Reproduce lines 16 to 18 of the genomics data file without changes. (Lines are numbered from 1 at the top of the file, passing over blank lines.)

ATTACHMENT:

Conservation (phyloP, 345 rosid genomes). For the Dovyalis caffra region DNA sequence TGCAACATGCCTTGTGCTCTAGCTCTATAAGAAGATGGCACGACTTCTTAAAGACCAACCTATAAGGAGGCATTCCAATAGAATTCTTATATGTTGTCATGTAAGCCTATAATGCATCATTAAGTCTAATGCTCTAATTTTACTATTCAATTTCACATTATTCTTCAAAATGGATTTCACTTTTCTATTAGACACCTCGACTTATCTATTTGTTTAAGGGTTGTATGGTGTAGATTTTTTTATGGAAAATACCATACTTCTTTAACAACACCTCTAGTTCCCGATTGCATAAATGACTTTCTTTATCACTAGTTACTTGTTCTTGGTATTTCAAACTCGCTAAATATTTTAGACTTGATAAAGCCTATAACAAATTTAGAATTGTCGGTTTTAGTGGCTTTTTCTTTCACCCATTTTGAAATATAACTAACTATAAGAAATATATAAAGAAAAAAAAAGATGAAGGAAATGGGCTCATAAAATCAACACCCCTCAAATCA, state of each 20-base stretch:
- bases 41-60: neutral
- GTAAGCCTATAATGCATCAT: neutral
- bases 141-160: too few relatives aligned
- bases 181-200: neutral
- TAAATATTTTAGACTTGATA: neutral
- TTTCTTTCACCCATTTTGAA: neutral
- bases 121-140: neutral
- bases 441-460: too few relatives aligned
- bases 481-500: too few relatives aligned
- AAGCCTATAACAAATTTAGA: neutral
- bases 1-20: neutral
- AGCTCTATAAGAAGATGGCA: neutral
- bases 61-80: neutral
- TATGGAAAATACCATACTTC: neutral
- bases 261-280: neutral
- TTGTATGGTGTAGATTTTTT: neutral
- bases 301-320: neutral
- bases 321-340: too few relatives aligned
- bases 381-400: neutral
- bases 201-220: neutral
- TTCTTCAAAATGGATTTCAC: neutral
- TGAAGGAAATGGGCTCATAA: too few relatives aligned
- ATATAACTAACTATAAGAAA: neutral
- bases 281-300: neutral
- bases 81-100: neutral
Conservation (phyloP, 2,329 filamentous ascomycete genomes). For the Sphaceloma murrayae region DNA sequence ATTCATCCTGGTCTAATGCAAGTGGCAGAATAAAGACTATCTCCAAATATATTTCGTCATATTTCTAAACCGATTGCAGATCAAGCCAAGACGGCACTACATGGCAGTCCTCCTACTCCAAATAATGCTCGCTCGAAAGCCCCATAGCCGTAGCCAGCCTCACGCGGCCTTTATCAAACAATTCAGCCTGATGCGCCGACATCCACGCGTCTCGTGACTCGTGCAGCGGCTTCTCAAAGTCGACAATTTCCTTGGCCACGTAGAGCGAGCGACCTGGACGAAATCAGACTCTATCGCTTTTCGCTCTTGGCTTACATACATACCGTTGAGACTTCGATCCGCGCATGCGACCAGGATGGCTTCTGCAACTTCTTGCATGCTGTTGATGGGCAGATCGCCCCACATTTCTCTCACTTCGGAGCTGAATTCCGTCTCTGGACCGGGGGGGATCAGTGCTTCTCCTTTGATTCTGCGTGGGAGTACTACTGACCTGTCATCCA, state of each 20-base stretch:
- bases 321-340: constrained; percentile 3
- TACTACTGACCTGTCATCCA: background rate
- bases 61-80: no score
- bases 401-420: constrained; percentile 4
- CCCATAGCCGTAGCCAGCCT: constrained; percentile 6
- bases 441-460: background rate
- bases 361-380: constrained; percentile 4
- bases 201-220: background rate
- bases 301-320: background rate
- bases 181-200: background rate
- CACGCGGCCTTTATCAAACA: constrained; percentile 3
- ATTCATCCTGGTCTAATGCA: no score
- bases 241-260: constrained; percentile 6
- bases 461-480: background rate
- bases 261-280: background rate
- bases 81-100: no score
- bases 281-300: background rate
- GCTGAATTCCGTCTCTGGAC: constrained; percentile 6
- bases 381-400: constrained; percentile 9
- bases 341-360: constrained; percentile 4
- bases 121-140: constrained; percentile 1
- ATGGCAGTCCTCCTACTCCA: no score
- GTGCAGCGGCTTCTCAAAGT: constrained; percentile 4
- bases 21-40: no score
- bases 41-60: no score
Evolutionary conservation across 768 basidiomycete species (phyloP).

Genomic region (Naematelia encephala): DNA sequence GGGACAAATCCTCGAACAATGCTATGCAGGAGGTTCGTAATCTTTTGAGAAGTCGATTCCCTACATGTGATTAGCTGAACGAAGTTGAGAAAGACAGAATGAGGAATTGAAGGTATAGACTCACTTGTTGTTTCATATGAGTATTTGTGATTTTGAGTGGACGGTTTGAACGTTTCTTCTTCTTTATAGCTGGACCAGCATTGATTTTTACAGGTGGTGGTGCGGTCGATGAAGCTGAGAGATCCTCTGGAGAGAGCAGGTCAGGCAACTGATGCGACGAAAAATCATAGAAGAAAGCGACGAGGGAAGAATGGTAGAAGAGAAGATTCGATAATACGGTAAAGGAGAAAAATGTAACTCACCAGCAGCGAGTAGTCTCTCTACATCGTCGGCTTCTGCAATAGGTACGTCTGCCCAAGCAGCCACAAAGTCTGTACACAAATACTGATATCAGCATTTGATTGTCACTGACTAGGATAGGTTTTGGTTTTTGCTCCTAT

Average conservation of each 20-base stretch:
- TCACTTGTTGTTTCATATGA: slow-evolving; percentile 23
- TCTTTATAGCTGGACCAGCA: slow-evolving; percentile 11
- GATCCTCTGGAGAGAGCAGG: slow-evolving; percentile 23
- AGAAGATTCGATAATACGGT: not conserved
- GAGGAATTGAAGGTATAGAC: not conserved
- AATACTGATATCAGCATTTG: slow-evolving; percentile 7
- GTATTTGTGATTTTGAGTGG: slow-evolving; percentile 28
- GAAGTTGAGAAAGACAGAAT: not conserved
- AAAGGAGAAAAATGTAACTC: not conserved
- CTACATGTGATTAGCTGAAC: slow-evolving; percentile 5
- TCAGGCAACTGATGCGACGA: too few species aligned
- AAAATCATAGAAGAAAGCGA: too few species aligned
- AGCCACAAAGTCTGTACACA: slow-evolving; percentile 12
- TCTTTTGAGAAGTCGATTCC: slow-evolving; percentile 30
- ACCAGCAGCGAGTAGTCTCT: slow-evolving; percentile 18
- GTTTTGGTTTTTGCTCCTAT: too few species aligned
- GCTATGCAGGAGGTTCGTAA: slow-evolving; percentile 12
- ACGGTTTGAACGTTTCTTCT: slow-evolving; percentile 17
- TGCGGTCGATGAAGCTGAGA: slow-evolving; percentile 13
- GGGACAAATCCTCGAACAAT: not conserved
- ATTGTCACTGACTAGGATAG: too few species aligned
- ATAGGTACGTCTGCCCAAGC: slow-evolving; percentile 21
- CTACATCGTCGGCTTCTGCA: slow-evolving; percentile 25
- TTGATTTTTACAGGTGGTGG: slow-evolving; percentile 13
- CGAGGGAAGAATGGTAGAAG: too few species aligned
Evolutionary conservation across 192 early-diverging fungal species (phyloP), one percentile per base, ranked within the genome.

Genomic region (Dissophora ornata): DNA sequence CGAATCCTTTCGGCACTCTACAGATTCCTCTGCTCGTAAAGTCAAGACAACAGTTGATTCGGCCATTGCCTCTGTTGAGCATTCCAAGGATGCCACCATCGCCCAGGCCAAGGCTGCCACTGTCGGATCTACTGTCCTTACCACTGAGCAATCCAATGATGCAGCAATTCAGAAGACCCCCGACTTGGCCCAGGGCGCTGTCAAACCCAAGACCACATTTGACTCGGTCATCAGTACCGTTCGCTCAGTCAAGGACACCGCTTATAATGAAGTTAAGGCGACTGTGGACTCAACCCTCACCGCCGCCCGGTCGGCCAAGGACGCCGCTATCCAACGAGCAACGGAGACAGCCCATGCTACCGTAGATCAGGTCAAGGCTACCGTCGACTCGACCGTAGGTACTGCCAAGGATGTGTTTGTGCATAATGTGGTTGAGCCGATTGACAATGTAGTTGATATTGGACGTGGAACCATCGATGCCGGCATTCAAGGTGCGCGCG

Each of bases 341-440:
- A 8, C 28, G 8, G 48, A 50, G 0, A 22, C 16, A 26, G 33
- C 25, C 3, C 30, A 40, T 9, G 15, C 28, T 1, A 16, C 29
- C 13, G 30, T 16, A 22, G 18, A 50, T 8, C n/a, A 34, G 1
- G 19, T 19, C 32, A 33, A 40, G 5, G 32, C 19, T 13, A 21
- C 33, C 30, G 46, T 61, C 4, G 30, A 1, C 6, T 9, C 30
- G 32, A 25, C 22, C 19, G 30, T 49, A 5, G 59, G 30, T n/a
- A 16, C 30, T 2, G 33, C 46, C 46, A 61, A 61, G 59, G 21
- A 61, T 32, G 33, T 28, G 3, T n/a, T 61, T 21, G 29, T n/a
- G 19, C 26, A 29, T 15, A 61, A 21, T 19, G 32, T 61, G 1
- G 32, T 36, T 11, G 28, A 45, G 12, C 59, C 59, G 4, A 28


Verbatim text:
- bases 261-280: neutral
- TTGTATGGTGTAGATTTTTT: neutral
- bases 301-320: neutral